Kurt Guidry, Blanchard, Tobie M. | 8/19/2006 1:43:44 AM
Weather conditions are leading to spikes and declines in crop prices, and those changes affect Louisiana farmers, as well as others across the country, LSU AgCenter experts say.
Cotton is just one crop that serves as an example. Experts say dry weather threatened Louisiana’s cotton crop early in the growing season, but timely rains have helped the crop rebound. In other parts of the country, dry, hot weather persisted, and the cotton crop is suffering.
"About 38 percent of the U.S. cotton crop is rated as good to excellent condition," said LSU AgCenter economist Dr. Kurt Guidry. "That compares to last year at this same time when we were at about 61 percent."
Because of the dim outlook for the nation’s cotton, prices rose to 57 cents a pound. This price is significantly higher than the five-year average of around 44 cents. As weather moderated in some areas, so did prices, however, and Guidry says cotton was trading closer to 55 cents a pound in mid-August.
"Once we start getting those harvesters in the field, and we don’t have the kind of yields USDA is projecting, we could see prices move higher," Guidry explained.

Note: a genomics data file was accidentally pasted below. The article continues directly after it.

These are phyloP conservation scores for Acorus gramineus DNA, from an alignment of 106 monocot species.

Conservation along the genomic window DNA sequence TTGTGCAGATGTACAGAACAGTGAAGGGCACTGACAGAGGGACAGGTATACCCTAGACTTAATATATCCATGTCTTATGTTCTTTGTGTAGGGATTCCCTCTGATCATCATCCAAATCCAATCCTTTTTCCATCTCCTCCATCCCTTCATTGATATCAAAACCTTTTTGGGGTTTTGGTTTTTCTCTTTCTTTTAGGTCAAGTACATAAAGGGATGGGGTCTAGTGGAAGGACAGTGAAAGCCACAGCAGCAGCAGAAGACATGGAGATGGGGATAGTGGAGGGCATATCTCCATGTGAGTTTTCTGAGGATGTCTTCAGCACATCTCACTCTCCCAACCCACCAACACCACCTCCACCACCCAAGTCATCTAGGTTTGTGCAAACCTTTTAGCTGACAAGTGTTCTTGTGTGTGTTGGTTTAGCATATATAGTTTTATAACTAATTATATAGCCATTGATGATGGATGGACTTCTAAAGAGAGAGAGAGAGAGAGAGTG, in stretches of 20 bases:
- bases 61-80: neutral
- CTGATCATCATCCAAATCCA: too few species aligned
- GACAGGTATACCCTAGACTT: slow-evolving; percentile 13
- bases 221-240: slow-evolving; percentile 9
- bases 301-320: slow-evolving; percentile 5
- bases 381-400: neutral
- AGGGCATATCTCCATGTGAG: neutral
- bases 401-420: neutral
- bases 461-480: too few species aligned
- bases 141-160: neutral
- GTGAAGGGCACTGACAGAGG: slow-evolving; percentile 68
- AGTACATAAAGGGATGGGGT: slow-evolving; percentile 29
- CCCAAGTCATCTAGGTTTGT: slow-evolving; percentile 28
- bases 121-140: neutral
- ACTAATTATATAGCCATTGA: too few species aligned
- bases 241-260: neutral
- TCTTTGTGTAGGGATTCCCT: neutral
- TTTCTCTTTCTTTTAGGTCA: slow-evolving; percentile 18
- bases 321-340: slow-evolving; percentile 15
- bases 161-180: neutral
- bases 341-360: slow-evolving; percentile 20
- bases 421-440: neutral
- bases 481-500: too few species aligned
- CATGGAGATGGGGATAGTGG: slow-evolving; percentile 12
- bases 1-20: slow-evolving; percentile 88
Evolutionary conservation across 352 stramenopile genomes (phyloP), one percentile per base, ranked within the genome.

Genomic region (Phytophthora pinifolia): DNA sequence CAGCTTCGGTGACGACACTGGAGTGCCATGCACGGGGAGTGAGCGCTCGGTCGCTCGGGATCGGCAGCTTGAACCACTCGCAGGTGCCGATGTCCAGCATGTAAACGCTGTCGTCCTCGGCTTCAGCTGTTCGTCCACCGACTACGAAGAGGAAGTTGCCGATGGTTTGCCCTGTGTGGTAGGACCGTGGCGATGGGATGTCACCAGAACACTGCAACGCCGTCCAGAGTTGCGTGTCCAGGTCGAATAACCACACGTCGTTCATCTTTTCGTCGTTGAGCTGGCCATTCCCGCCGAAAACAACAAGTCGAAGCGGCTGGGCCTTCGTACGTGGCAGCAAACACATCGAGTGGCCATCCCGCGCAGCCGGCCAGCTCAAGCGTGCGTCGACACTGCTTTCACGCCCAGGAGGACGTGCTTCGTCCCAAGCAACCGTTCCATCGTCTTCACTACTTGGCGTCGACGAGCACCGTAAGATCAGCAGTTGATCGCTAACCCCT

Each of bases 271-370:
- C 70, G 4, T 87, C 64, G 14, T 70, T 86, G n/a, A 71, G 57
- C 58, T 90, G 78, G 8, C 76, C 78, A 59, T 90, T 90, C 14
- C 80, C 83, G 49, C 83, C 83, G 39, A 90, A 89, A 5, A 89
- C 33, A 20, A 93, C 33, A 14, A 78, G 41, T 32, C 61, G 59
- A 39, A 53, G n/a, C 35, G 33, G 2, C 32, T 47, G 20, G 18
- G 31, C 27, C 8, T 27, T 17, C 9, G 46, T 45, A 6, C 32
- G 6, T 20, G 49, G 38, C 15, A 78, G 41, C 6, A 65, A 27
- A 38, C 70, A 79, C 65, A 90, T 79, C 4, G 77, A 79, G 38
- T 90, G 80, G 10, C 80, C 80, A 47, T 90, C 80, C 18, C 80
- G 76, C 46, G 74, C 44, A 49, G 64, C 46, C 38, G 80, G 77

The weather is affecting the price of other crops besides cotton. Corn was trading around $2.70 cents a bushel, a higher than average price for corn, and soybeans prices were near the average price of $6.20 a bushel.
"We have really seen those prices for corn and soybeans fall relatively dramatically over the past two or three weeks," Guidry said this week (Aug. 16).
The price of corn fell to $2.30 a bushel, and soybeans were trading around $5.60 a bushel in mid-August.
These changes in price affect the way growers market their crops.
"They might want to look at doing something that is going to protect their counter-cyclical payments," Guidry said. "As prices move higher, the counter-cyclical payments they receive are going to be reduced."
Guidry says producers can expect to see fluctuating prices as the market reacts to changing weather patterns. The good news, he says, is that with cotton and late-planted soybeans, there is still time for prices to climb, since growers haven’t started harvesting those crops yet.